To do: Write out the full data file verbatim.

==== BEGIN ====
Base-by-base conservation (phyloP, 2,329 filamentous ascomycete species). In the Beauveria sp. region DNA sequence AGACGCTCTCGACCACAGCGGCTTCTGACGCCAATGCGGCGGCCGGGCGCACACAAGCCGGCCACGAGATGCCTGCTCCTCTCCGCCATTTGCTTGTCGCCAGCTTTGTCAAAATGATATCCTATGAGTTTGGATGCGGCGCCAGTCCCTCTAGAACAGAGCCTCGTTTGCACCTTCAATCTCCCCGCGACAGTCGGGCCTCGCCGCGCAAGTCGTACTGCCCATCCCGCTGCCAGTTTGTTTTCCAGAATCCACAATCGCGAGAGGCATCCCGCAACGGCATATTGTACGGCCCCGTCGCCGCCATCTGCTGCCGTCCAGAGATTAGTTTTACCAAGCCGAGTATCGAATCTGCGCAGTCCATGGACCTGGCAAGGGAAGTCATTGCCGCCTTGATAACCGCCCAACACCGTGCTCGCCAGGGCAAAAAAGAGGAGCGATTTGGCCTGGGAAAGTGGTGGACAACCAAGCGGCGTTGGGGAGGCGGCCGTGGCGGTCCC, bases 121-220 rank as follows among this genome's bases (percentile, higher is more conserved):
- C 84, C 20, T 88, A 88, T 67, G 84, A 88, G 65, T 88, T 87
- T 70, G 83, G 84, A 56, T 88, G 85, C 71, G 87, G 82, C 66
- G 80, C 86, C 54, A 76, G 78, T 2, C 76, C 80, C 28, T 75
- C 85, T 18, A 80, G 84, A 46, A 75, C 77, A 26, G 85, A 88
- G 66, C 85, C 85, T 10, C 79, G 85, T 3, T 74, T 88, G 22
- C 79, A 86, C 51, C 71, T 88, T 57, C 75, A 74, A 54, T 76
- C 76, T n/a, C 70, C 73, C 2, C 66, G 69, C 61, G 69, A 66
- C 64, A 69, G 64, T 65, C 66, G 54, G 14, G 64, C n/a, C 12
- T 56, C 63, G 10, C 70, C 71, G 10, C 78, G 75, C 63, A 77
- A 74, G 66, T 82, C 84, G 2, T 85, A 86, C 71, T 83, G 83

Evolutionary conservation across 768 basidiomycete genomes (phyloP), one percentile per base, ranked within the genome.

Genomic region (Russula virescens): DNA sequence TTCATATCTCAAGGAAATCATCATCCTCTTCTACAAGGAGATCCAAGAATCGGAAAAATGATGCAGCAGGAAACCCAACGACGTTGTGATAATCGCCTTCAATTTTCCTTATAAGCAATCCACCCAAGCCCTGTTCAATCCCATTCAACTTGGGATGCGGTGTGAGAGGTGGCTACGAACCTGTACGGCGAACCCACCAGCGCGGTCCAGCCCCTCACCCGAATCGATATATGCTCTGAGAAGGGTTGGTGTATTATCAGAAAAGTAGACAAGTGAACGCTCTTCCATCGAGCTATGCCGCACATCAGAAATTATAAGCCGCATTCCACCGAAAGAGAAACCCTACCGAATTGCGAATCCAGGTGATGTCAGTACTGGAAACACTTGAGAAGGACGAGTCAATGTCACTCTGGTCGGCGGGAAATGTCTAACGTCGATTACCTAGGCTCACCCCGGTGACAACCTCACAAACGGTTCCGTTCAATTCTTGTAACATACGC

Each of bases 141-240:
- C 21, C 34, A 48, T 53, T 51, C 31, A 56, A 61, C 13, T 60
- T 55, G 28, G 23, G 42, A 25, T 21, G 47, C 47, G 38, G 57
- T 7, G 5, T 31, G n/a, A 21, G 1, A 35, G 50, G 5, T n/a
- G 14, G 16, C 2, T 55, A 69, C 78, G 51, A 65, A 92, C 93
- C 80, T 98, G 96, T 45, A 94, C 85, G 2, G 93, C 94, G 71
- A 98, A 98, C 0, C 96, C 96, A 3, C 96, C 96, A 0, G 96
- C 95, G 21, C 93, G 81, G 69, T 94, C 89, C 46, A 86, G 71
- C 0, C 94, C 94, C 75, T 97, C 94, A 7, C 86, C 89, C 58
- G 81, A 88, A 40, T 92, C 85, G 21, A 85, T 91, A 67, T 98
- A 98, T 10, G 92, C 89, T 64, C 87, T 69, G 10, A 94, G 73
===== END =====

Base-by-base conservation (phyloP, 2,329 filamentous ascomycete species). In the Beauveria sp. region DNA sequence AGACGCTCTCGACCACAGCGGCTTCTGACGCCAATGCGGCGGCCGGGCGCACACAAGCCGGCCACGAGATGCCTGCTCCTCTCCGCCATTTGCTTGTCGCCAGCTTTGTCAAAATGATATCCTATGAGTTTGGATGCGGCGCCAGTCCCTCTAGAACAGAGCCTCGTTTGCACCTTCAATCTCCCCGCGACAGTCGGGCCTCGCCGCGCAAGTCGTACTGCCCATCCCGCTGCCAGTTTGTTTTCCAGAATCCACAATCGCGAGAGGCATCCCGCAACGGCATATTGTACGGCCCCGTCGCCGCCATCTGCTGCCGTCCAGAGATTAGTTTTACCAAGCCGAGTATCGAATCTGCGCAGTCCATGGACCTGGCAAGGGAAGTCATTGCCGCCTTGATAACCGCCCAACACCGTGCTCGCCAGGGCAAAAAAGAGGAGCGATTTGGCCTGGGAAAGTGGTGGACAACCAAGCGGCGTTGGGGAGGCGGCCGTGGCGGTCCC, bases 121-220 rank as follows among this genome's bases (percentile, higher is more conserved):
- C 84, C 20, T 88, A 88, T 67, G 84, A 88, G 65, T 88, T 87
- T 70, G 83, G 84, A 56, T 88, G 85, C 71, G 87, G 82, C 66
- G 80, C 86, C 54, A 76, G 78, T 2, C 76, C 80, C 28, T 75
- C 85, T 18, A 80, G 84, A 46, A 75, C 77, A 26, G 85, A 88
- G 66, C 85, C 85, T 10, C 79, G 85, T 3, T 74, T 88, G 22
- C 79, A 86, C 51, C 71, T 88, T 57, C 75, A 74, A 54, T 76
- C 76, T n/a, C 70, C 73, C 2, C 66, G 69, C 61, G 69, A 66
- C 64, A 69, G 64, T 65, C 66, G 54, G 14, G 64, C n/a, C 12
- T 56, C 63, G 10, C 70, C 71, G 10, C 78, G 75, C 63, A 77
- A 74, G 66, T 82, C 84, G 2, T 85, A 86, C 71, T 83, G 83

Evolutionary conservation across 768 basidiomycete genomes (phyloP), one percentile per base, ranked within the genome.

Genomic region (Russula virescens): DNA sequence TTCATATCTCAAGGAAATCATCATCCTCTTCTACAAGGAGATCCAAGAATCGGAAAAATGATGCAGCAGGAAACCCAACGACGTTGTGATAATCGCCTTCAATTTTCCTTATAAGCAATCCACCCAAGCCCTGTTCAATCCCATTCAACTTGGGATGCGGTGTGAGAGGTGGCTACGAACCTGTACGGCGAACCCACCAGCGCGGTCCAGCCCCTCACCCGAATCGATATATGCTCTGAGAAGGGTTGGTGTATTATCAGAAAAGTAGACAAGTGAACGCTCTTCCATCGAGCTATGCCGCACATCAGAAATTATAAGCCGCATTCCACCGAAAGAGAAACCCTACCGAATTGCGAATCCAGGTGATGTCAGTACTGGAAACACTTGAGAAGGACGAGTCAATGTCACTCTGGTCGGCGGGAAATGTCTAACGTCGATTACCTAGGCTCACCCCGGTGACAACCTCACAAACGGTTCCGTTCAATTCTTGTAACATACGC

Each of bases 141-240:
- C 21, C 34, A 48, T 53, T 51, C 31, A 56, A 61, C 13, T 60
- T 55, G 28, G 23, G 42, A 25, T 21, G 47, C 47, G 38, G 57
- T 7, G 5, T 31, G n/a, A 21, G 1, A 35, G 50, G 5, T n/a
- G 14, G 16, C 2, T 55, A 69, C 78, G 51, A 65, A 92, C 93
- C 80, T 98, G 96, T 45, A 94, C 85, G 2, G 93, C 94, G 71
- A 98, A 98, C 0, C 96, C 96, A 3, C 96, C 96, A 0, G 96
- C 95, G 21, C 93, G 81, G 69, T 94, C 89, C 46, A 86, G 71
- C 0, C 94, C 94, C 75, T 97, C 94, A 7, C 86, C 89, C 58
- G 81, A 88, A 40, T 92, C 85, G 21, A 85, T 91, A 67, T 98
- A 98, T 10, G 92, C 89, T 64, C 87, T 69, G 10, A 94, G 73